Opportunities of the European Green Deal and the EU macro-regional strategies – 21-22 September
All four existing MRS are addressing environmental challenges assuring cooperation to deal with floods, pollution in the sea or securing biodiversity and sustainable use of resources. Furthermore, by bringing regions together, the EU macro-regional strategies help to build links between innovation ecosystems and explore the best ways for cooperation and more efficient use of resources. However, the potential of Strategies is not yet fully exploited. Cooperation is crucial to deliver European Green Deal, even more in times when the whole of Europe is trying to recover from an economic crisis caused by the outbreak of COVID-19 in early 2020. That is the reason why the EU Strategy for the Adriatic and Ionian Region together with Interact organized an online workshop on 21-22 September.
At the meeting MRS thematic coordinators, Commission as well as environmental experts were present to kick off the debate on how to best use the framework provided by MRS to achieve objectives and ambitions set by the European Green Deal. It focused on the topic “Ecological corridors to prevent genetic isolation (Blue and Green infrastructure)” discussing it in a scope of European Green Deal and EU Biodiversity Strategy for 2030, keeping biodiversity and economic recovery in the centre of the talk.
V4Green Universities kick-off meeting – 22 September
The V4Green Universities project is financed by the Visegrad Grants from International Visegrad Fund. The project is supported by the Hungarian Coordination of PA2. The total budget is 32 400 EUR and it runs between 01/03/2020 and 31/08/2021. The project aims at support the fight against climate change by awareness raising. The project partners are engaged member universities of the worldwide network of UI GreenMetric World University Ranking [https://greenmetric.ui.ac.id], which calls the attention on global climate change, the importance of energy and water conservation, waste recycling, and green transportation. Together with University of Pécs, the following partners take part in the implementation: Czech University of Life Sciences Prague, The Slovak University of Agriculture in Nitra, University of Kragujevac (Serbia), Ukrainian National Forestry University. The kick-off held on 22 September strived to introduce efficient, practical climate protection interventions of the participating five countries.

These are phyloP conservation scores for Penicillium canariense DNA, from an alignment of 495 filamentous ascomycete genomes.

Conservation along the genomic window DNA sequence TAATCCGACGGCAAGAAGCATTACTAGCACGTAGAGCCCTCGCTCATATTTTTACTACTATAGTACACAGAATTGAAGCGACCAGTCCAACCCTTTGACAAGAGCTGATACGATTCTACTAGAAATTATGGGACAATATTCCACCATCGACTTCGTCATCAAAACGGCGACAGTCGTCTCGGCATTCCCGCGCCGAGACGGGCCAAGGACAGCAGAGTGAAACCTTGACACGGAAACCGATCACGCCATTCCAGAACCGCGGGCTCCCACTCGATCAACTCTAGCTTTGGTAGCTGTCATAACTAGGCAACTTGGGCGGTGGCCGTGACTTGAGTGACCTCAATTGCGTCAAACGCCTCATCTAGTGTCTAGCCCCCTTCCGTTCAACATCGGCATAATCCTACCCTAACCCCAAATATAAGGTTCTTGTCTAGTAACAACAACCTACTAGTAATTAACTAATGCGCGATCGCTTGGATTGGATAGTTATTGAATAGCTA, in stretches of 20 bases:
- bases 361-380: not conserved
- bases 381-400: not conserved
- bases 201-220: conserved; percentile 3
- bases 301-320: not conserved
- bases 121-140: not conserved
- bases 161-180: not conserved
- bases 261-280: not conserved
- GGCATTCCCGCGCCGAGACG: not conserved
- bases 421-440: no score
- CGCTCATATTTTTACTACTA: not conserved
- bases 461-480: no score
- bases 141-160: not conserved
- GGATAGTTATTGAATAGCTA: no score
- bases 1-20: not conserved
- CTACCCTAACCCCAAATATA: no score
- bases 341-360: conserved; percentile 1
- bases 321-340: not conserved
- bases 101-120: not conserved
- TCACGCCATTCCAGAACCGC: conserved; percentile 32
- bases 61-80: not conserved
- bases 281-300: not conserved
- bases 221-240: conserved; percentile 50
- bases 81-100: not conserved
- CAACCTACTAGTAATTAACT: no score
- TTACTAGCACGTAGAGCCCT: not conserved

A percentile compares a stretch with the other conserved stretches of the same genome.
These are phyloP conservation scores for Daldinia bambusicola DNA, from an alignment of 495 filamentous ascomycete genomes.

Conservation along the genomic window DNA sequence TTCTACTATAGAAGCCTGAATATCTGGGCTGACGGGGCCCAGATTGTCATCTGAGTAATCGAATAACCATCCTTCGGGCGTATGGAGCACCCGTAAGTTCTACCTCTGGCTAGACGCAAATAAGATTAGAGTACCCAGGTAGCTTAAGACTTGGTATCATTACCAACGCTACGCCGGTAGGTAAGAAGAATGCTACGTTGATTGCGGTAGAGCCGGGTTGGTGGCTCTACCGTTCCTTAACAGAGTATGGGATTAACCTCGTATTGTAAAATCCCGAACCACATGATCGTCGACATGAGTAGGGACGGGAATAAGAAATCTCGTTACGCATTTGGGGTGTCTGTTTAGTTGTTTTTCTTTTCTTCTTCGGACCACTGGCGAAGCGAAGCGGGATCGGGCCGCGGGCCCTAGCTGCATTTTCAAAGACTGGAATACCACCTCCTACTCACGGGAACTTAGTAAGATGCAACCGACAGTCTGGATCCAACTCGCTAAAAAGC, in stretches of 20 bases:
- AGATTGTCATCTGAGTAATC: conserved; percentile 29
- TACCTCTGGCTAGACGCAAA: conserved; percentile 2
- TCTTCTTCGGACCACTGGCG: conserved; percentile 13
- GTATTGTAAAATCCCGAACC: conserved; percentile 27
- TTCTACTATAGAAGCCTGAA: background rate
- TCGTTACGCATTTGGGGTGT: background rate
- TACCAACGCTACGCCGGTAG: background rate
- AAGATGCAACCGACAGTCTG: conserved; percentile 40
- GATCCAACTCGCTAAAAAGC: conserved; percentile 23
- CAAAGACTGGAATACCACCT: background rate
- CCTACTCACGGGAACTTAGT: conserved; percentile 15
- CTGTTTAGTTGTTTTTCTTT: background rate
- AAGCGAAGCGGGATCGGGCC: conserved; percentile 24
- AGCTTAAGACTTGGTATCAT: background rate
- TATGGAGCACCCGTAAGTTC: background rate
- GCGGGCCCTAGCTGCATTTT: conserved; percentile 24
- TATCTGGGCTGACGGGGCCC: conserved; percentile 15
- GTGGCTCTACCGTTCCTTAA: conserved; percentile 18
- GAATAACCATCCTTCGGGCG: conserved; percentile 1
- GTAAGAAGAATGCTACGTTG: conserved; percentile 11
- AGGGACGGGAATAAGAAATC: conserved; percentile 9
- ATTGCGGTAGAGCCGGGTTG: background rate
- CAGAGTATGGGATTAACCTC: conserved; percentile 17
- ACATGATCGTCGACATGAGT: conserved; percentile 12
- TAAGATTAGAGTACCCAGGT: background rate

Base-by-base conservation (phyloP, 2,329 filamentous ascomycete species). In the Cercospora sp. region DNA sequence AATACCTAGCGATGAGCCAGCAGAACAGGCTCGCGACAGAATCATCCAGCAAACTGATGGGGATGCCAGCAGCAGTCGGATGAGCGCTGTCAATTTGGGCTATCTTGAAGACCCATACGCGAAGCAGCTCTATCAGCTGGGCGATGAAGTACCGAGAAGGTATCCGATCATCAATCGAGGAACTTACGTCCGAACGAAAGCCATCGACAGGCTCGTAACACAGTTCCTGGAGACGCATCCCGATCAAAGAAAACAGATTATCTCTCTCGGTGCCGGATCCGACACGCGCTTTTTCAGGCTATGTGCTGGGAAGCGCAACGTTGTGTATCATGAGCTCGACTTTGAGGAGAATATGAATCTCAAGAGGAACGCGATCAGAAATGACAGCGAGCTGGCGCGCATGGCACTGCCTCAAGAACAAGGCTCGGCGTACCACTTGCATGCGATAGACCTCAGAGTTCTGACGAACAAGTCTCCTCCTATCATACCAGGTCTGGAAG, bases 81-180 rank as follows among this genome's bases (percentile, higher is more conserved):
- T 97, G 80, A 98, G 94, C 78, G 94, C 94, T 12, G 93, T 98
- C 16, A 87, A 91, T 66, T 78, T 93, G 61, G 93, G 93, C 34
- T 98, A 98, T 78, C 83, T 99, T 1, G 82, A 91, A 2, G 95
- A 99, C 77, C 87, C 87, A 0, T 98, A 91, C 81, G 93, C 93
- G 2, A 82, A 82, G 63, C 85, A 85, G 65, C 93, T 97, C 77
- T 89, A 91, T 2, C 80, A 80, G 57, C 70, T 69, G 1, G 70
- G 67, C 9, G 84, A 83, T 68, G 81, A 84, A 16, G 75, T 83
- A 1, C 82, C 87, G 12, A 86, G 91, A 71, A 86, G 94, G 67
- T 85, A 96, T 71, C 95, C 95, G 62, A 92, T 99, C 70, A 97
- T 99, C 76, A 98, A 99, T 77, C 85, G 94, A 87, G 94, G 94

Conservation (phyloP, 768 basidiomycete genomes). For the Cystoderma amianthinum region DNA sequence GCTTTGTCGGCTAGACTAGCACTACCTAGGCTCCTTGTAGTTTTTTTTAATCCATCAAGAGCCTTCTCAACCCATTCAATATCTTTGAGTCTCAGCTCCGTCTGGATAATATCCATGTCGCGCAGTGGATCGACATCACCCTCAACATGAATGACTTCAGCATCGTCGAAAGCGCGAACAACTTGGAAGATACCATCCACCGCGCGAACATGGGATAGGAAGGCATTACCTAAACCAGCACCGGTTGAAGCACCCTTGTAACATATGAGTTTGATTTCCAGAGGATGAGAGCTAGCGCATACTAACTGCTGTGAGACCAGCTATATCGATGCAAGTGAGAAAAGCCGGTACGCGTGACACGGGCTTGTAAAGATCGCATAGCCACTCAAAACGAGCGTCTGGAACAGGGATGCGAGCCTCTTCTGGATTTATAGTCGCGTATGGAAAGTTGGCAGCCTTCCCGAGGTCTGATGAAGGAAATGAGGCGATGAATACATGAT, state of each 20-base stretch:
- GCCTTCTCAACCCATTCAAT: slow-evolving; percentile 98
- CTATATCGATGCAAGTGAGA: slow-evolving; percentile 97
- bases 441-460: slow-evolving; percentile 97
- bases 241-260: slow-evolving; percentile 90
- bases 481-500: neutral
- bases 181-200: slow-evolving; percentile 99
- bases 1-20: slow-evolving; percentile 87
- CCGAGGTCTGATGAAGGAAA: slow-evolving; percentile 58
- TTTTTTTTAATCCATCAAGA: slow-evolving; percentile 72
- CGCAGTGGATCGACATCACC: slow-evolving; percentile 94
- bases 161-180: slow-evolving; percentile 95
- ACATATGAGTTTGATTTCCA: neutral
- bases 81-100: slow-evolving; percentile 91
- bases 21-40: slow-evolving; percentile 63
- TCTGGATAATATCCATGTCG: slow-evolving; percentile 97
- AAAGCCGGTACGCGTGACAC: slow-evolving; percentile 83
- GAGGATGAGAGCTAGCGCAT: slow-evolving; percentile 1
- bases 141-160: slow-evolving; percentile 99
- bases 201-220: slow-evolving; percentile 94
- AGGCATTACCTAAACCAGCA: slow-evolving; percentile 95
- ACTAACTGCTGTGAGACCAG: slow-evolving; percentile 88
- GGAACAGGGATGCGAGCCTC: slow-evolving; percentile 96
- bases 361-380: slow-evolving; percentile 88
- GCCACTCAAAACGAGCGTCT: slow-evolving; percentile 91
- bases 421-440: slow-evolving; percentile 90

See more at https://zoldegyetem.pte.hu/en/v4gu/
DanuP-2-Gas kick-off meeting – 30 September
EUSDR PA2 coordination, as an Associated Strategic Partner, participated at the online kick-off meeting of DanuP-2-Gas project, supported by the Danube Transnational Programme. In line with the EU climate targets for 2030 and the EUSDR PA2 goals DanuP-2-Gas will advance transnational energy planning by promoting generation and storage strategies for renewables in the Danube Region by coupling the electric power and gas sector. Based on the platform developed during DTP project ENERGY BARGE it will incorporate all pre-existing tools and i.a. an Atlas, mapping prior unexamined available biomass and energy infrastructure. Further, a pre-feasibility study utilizing an optimization tool for efficient hub design will identify suitable locations for sectors coupling hubs and combination of two idle resources in the Danube region. Unused organic residue (e.g. straw) will be processed to biochar for easy transport along the Danube River and as basis for synthesis gas generation. Adding hydrogen produced from surplus renewable energy allows to upgrade this syngas to renewable natural gas. This will enable storage of surplus energy in the existing gas distribution grid increasing energy security and efficiency.
For more information visit at http://www.interreg-danube.eu/approved-projects/danup-2-gas
Budapest Climate Summit – 9 October
Budapest Climate Summit is organized under the Honorary Patronage of Mr László Palkovics, Hungarian Minister for Innovation and Technology. The summit is focusing on the green transition of the Central and Eastern Europe region’s economy and brings together policy makers, industry experts, corporate leaders, technology pioneers and next generation sustainable leaders to share their perspectives on how to enable businesses and the civil society to deliver actions necessary to achieve climate objectives.
The presentations and the panel discussions adressed the most important and relevant challenges of the sustainable future presented by the most prominent representatives of the certain topic. The four discussions were able to make us understand how difficult is to see through all the challenges and interests of the affected sectors:
- panel: Corporate stakeholders from a variety of sectors discussed the challenges and opportunities of implementing green strategies to achieve a more sustainable business model.
- panel: The other important topic of the day was the future of transportation. The experts discussed how can we manage to reduce the harmful environmental impacts of the transportation sector which accounts for almost one-third of the European carbon emissions.
- panel: Experts from the financial sector discussed the role of sustainable investments in accelerating the green transition and climate change mitigation.
- panel: On their way to developing a smart city ecosystem, city leaders share their experience and insights on the transformation of urban areas with sustainable solutions in local mobility; integrated infrastructure; logistics and public services.
All the presentations are available on the following link: https://budapestclimatesummit.com/
PlanUp webinar – 14-15 October
The NECPs and post-covid recovery plans: what are the main takeaways in the buildings and transport sectors